• "Can You Hear Me?": Rakaya, the imprisoned woman in the orb, is actually an evil alien goddess and partner of Zellin. At the end, the Doctor is able to re-seal Rakaya inside the orb along with Zellin.
  • In Forever Knight, LaCroix's daughter was sealed inside a coffin after LaCroix staked her. The Egyptian sun disk kept her prisoner much like a Christian cross, until she was released by grave robbers and came after him and his children.
  • In Fringe, the pieces of the First People's Machine, which has the power to create or destroy universes, were scattered all across the globe and buried hundreds of feet underground.
  • Heroes: the immortal, self-regenerating Adam Monroe was imprisoned for thirty years after he tried to release a virus that would have killed most of mankind. Then, after being released (and having done plenty of damage in the meantime, including a second attempt at the virus thing) he was sealed in a coffin deep beneath a cemetery.
    • In Season 3, in a slight subversion, daddy Petrelli appeared to be far more powerful than Adam and took his power, killing him instantly.
    • Arthur Petrelli himself has elements of this, starting off the series on life support and only able to communicate through telepathy.
    • As of Volume 4's finale Sylar's brainwashing into believing himself to be Nathan Petrelli certainly qualifies. It didn't last.
    • Volume 5 has Sylar being imprisoned inside his own head and Parkman sealing his comatose body inside a brick cell.
  • One episode of Highlander: The Series featured a Nazi Immortal who had been chained and thrown into a river by a young boy. How do you make a Nazi cross? Forty years of drowning and reviving every few minutes ought to do it...
    • There is at least one story of an Immortal being on a sunken ship and having to walk back — Kit O'Brady was on a boat to Alaska when it sank, and said it took him months to walk back.
    • And then there's the example of the Immortal stranded on a deserted island for years, dying of starvation and thirst every so often, just to wake up and do it again. For some reason he held a grudge...
  • The Kamen Rider series uses this in several series.
    • In Kamen Rider Kuuga, the Grongi were imprisoned in a tomb by the original Kuuga after he defeated them.
    • In Kamen Rider Agito, the Overlord of Darkness has a somewhat odd version of this, he was already dead, but left his DNA around, allowing him to retake his physical form when humans uncover it
    • Kamen Rider Blade has the Undead, who have been imprisoned since the beginning of time, after serving their purpose and deciding the dominate species of life on Earth. Though since not all of them are evil, some would be Sealed Good in a Can and since most of them just want to fight one another, they would be Sealed Badass in a Can. The Roaches and Black Joker defiently fit the trope though. There's also Jashin 14 in The Movie.
    • In the newest series, Kamen Rider OOO, the Greeed have been imprisoned in a stone box for 800 years until they're released during a robbery. The stone box? The original OOO.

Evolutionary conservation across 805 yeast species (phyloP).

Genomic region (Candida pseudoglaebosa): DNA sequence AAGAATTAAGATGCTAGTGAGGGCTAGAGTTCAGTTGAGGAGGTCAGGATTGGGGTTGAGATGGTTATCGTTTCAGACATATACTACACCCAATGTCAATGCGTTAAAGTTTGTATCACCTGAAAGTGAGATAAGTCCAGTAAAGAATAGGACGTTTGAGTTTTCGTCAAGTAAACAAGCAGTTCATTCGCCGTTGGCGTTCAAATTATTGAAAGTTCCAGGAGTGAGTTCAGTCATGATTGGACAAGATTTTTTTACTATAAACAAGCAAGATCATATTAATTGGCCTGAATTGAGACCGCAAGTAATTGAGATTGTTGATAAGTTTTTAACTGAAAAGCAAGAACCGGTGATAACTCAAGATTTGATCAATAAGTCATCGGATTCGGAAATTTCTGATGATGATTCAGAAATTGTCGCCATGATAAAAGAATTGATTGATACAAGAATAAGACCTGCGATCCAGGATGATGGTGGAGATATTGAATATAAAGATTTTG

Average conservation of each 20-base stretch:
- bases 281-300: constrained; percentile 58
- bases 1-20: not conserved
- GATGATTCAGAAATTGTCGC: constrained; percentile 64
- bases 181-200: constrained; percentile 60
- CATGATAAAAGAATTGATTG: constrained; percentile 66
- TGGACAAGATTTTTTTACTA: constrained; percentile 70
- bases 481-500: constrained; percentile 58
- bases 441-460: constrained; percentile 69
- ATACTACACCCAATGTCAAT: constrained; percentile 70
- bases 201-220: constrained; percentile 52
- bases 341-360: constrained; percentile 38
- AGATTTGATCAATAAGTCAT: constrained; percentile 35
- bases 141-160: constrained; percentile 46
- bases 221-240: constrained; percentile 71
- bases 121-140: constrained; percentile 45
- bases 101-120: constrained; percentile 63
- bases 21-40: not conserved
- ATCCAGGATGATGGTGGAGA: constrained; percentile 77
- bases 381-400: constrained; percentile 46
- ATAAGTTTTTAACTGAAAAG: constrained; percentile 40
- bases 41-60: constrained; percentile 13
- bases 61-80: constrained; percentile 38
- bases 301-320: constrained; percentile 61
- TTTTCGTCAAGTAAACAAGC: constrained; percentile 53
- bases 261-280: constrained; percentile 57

• Legends of Tomorrow: The Big Bad of Season 3 is the demon Mallus. Long ago, he nearly destroyed the world, until the six tribes of Zambesi combined the magics of their elemental totems to trap him in Another Dimension outside time itself. The plot of the season is driven by the cultists who serve him creating anachronisms in order to damage time enough that he can escape. This succeeds in the season's penultimate episode.
  • In Lexx, Kia is an assassin who spends most of his time frozen so he's save his protoblood for when he's needed, which is only when someone needs to be killed.
  • One episode from Los Luchadores dealt with a plot to awaken a demon in a ritual involving three descendants of the people responsible for originally sealing it. In this case, the ritual is successfully interrupted just before its completion, denying the audience the spectacle of watching an ancient evil being defeated by a masked professional wrestler.
  • In Lost, Jacob claims that this is the role of the Island. It is implied that the Man in Black/the Smoke Monster is the evil being imprisoned.
  • Merlin (2008): The goblin from "Goblin's Gold", who was sealed in a box, then escaped to torment everyone in the castle, and then resealed after being trapped by Merlin and Gwen.
  • A sketch on Monty Python's Flying Circus has the funniest joke in the world being buried after World War II so it can never kill anyone again.
  • In MythQuest, Gorgos was shut away inside a stone for trying to change the myths of humanity. Matt Bellows accidentally releases him in the first episode, but only into a slightly bigger can. With significant air holes.
  • The Dragon Lord and the Rank from Ninja Turtles: The Next Mutation, who were imprisoned in an enchanted mirror until they took the opportunity to break free, menacing the Turtles and replacing the Shredder as the Big Bad.
  • The Outer Limits (1995): In "Abaddon", the crew of a ship in deep space discovers a hypersleep pod containing the body of a famous mass murdering warlord. He's let out and quickly begins to manipulate the people on the ship into killing each other.
  • A constantly recurring trope in Power Rangers and its source material Super Sentai:
    • The Trope Namer Rita Repulsa from the first season of Mighty Morphin' Power Rangers was originally trapped in a "space dumpster" on the moon (or a moon, or something) for 10,000 years until astronauts accidentally released her. Her line from the intro sequence is rather iconic:
      Ahh! After 10,000 years I'm free! It's time to conquer Earth!
      • Her Japanese counterpart in Kyoryu Sentai Zyuranger is even called Bandora, named after the tale of Pandora's box.
      • Her boss Lord Zedd eventually returns, and displeased with her failure puts her back in her dumpster (or a different one) and sends her off into space again. She gets out twice. The first time the Rangers catch her and reseal her, the second time she stays out for good.